In this shootout, we put an Eastman T386 to the test against a Gibson ES-335. The Eastman was upgraded with Porter Smooth/Classic Humbucker pickups, otherwise it’s stock.
Here are some links for more information on each guitar and the Porter Pickups:
Bradford’s guitar is the classic ES-335 by Gibson. It’s made in Memphis, TN, and the quality and attention to detail are superb. The 335 has come in many different iterations over the years. Bradford’s 335 is a standard model and has the Burstbucker pickups.
What we love about Bradford’s ES-335:
The look and feel. It’s unmistakeable, and it has no equal really – the Gibson 335 is just a classic electric guitar. It has some serious wow-factor. It feels great as well, and the components and construction are top of the line. The neck on the 335 is bigger than the Eastman, but not quite as wide at the nut. It’s a more traditional feeling neck.
The tone. This, again, is a classic sounding instrument. The bridge pickup has a smooth creamy bite that sounds instantly familiar – it’s 100% Gibson. The Gibson has an overall warmer tone than the Eastman (with the upgraded pickups).
What we don’t love
The price. This is an heirloom kind of guitar – something you pass down from generation to generation. It’s made by hand in the USA. These things cost money.
Porter Smooth/Classic Humbuckers (these are the pickups I put in the Eastman, and the ones in this demo)
What we love about the Eastman T386:
The value and quality. This is a LOT of guitar for the money. It’s made in China, but it is made extremely well. In fact, if you look up the Eastman factory on YouTube, you’ll see luthiers building these guitars by hand. It is a very well made guitar, and for the money is a massive bang for the buck. The Eastman is also equipped with some high end hardware – the bridge is stamped Gotoh Japan. That’s good stuff. It has a bone nut, and the tuners are rock solid – this guitar rarely ever goes out of tune.
The look and feel. When you put the Eastman side-by-side with a Gibson, you can tell that one is the Gibson and one isn’t, but that’s not to say that the Eastman doesn’t look stunning. It is very close to the Gibson – we felt like it was slightly smaller. I think if you saw one on it’s own, most people would assume it was just a 335 – it’s very close. The playability on the Eastman is also excellent. The neck is wider and slightly thinner than the Gibson, which some people may prefer (and some may not). The fretwork in particular is some of the best I’ve ever seen. It is obvious that a person hand finished the frets and made sure they were pretty much perfect.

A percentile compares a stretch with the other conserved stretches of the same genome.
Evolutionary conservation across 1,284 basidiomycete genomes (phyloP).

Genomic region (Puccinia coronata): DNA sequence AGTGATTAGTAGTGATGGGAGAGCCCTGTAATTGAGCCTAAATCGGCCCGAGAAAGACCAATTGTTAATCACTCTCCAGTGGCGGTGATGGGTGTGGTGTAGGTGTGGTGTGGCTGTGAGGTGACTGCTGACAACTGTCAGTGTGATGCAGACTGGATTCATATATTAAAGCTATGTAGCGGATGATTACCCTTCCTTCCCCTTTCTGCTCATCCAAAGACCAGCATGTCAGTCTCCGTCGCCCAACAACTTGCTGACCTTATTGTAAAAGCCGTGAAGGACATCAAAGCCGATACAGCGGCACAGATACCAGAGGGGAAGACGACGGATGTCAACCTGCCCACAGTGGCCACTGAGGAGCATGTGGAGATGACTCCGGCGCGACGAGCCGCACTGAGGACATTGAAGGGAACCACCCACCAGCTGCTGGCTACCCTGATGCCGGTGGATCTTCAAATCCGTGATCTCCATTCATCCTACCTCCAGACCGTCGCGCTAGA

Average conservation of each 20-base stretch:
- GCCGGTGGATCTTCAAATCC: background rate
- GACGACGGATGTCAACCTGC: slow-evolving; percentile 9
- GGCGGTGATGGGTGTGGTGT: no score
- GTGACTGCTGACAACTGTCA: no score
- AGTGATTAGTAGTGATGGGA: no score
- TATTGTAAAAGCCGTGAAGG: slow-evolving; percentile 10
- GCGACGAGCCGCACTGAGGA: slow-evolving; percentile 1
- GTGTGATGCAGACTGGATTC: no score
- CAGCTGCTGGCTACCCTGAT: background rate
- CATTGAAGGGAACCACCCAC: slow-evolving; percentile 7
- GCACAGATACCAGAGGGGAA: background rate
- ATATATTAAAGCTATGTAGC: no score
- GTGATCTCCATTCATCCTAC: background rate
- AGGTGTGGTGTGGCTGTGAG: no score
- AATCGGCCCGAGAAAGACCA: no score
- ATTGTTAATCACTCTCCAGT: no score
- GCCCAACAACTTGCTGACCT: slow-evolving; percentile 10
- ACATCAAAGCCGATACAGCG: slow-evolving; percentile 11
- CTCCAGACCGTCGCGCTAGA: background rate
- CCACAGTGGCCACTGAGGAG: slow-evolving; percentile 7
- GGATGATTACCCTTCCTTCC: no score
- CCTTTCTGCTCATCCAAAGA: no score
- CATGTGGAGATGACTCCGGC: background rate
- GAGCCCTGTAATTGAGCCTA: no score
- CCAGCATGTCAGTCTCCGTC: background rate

What we don’t love about the Eastman T386:
The pickups. The pickups on the Eastman are Kent Armstrong designed humbuckers. I personally did not like them all that much. I felt that there wasn’t a lot of tonal variation between the bridge and the neck, and overall they were a bit mushy. I’ve read many accounts of how people love these pickups, and many times this has a lot to do with a player’s specific amp, pedals, and playing style. I opted to upgrade to a set of Porter Smooth/Classic Humbuckers (see the link above), and with those pickups, this guitar is a monster, and it’s exactly what I was looking for in a 335 style guitar.
Bradford and I came to the same conclusion pretty quickly after playing these guitars: If you want a Gibson ES-335, buy a Gibson. If you want a 335 style guitar for considerably less money, the Eastman is one of the best we’ve ever played.
Guitars are very personal instruments. When I find a guitar that I bond with, the more I play it the more I like it. If I had to choose between these two guitars (not considering value) – I’d choose the Eastman. That’s a bold statement, but I just feel more at home and comfortable with it. The playability is awesome, and I love the way the neck feels. Not to mention the Porter Humbuckers – those are great pickups. Bradford would choose his Gibson. For many of the same reasons I would choose the Eastman.
In the end, both guitars are very high-end examples of the classic 335 style guitar.